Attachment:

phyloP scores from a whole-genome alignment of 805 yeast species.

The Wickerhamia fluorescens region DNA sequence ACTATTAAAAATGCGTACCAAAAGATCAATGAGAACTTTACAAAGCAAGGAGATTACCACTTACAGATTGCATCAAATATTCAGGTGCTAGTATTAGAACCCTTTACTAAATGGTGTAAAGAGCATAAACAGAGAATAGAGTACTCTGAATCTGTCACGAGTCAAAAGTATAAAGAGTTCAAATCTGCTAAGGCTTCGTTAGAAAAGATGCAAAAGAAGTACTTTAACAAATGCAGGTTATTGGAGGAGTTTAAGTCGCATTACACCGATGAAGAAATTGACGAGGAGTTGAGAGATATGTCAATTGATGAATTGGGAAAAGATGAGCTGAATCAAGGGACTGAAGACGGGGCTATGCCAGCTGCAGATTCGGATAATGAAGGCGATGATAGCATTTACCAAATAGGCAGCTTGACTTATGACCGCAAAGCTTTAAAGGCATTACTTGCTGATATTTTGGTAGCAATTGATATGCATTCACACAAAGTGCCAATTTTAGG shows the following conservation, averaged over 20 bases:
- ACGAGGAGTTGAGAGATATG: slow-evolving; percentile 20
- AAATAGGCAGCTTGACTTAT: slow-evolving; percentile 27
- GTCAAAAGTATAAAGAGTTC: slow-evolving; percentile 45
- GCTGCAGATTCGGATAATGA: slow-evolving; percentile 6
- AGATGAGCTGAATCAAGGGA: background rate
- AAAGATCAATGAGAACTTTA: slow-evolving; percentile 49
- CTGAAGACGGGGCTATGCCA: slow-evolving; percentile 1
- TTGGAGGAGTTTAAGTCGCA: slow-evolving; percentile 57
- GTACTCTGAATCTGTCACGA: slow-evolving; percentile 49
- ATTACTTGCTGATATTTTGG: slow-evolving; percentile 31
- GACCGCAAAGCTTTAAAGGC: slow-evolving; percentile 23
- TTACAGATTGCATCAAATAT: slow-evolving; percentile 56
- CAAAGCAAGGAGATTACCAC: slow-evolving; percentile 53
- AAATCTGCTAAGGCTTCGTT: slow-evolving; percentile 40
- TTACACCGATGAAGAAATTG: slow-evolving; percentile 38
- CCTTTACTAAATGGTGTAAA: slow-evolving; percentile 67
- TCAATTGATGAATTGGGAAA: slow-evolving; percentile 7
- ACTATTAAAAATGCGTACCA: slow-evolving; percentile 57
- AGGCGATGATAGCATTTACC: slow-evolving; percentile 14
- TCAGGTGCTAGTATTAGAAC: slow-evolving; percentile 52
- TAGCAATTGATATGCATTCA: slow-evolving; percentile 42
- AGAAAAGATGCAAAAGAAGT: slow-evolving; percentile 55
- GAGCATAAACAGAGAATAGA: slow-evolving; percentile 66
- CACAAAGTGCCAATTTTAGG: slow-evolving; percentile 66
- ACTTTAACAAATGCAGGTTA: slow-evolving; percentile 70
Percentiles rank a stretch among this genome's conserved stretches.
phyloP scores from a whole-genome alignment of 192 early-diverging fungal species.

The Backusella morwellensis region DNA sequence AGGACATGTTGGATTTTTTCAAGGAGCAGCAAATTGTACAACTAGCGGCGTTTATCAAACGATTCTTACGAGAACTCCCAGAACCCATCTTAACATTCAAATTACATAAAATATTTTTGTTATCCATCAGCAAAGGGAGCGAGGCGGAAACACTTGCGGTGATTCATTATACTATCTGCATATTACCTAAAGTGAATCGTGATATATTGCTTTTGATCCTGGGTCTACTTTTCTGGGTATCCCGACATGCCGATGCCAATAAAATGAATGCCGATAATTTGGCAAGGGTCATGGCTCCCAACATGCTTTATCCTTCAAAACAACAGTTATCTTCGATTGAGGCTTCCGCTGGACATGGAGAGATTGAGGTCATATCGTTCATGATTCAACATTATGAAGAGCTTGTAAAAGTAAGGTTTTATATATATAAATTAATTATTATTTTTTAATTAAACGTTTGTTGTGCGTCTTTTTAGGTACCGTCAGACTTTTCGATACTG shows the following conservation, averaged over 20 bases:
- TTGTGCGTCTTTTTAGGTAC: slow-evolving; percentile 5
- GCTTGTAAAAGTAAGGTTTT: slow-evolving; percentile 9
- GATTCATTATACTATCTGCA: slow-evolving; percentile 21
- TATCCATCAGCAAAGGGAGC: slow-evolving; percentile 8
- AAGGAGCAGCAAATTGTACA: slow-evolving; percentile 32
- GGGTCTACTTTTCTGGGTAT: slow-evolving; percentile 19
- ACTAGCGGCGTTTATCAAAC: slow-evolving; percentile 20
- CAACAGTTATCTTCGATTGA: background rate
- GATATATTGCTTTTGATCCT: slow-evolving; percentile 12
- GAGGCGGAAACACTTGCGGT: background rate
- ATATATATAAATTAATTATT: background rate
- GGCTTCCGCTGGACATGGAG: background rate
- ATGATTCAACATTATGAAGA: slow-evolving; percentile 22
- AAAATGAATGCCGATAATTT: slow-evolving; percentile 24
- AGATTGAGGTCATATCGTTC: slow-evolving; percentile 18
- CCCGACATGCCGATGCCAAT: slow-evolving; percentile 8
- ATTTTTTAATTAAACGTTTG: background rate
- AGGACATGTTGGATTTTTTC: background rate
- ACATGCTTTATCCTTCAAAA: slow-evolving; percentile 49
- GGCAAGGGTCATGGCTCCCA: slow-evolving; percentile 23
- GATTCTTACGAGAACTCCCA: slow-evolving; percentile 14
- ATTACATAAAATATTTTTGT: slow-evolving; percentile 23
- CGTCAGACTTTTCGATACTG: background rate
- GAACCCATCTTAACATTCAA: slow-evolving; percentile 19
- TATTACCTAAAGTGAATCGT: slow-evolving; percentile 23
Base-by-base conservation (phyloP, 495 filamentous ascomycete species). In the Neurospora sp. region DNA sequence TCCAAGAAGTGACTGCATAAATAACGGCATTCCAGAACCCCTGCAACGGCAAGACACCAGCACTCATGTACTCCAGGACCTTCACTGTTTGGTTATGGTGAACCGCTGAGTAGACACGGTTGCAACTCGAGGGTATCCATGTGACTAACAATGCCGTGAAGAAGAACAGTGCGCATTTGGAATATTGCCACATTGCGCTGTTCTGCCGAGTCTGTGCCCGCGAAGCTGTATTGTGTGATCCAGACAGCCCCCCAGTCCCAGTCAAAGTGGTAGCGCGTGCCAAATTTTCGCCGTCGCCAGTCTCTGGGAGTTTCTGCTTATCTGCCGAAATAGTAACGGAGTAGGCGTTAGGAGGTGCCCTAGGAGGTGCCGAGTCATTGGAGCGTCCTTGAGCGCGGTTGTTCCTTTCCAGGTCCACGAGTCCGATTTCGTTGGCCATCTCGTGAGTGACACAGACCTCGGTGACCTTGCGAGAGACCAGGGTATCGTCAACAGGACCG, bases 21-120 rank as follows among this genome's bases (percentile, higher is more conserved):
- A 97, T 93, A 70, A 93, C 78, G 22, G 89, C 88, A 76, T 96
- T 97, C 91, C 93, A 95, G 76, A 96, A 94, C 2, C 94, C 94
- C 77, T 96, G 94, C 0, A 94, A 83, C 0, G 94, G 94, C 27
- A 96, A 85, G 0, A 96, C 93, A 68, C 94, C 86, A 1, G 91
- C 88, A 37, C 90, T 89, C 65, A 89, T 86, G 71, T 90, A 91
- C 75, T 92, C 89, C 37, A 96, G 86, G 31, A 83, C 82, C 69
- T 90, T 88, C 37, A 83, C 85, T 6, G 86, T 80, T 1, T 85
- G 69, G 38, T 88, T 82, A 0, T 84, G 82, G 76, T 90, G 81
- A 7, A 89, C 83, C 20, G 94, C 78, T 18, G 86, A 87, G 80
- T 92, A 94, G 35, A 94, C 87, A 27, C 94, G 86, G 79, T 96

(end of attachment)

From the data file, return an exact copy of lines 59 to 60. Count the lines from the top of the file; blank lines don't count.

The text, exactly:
- C 77, T 96, G 94, C 0, A 94, A 83, C 0, G 94, G 94, C 27
- A 96, A 85, G 0, A 96, C 93, A 68, C 94, C 86, A 1, G 91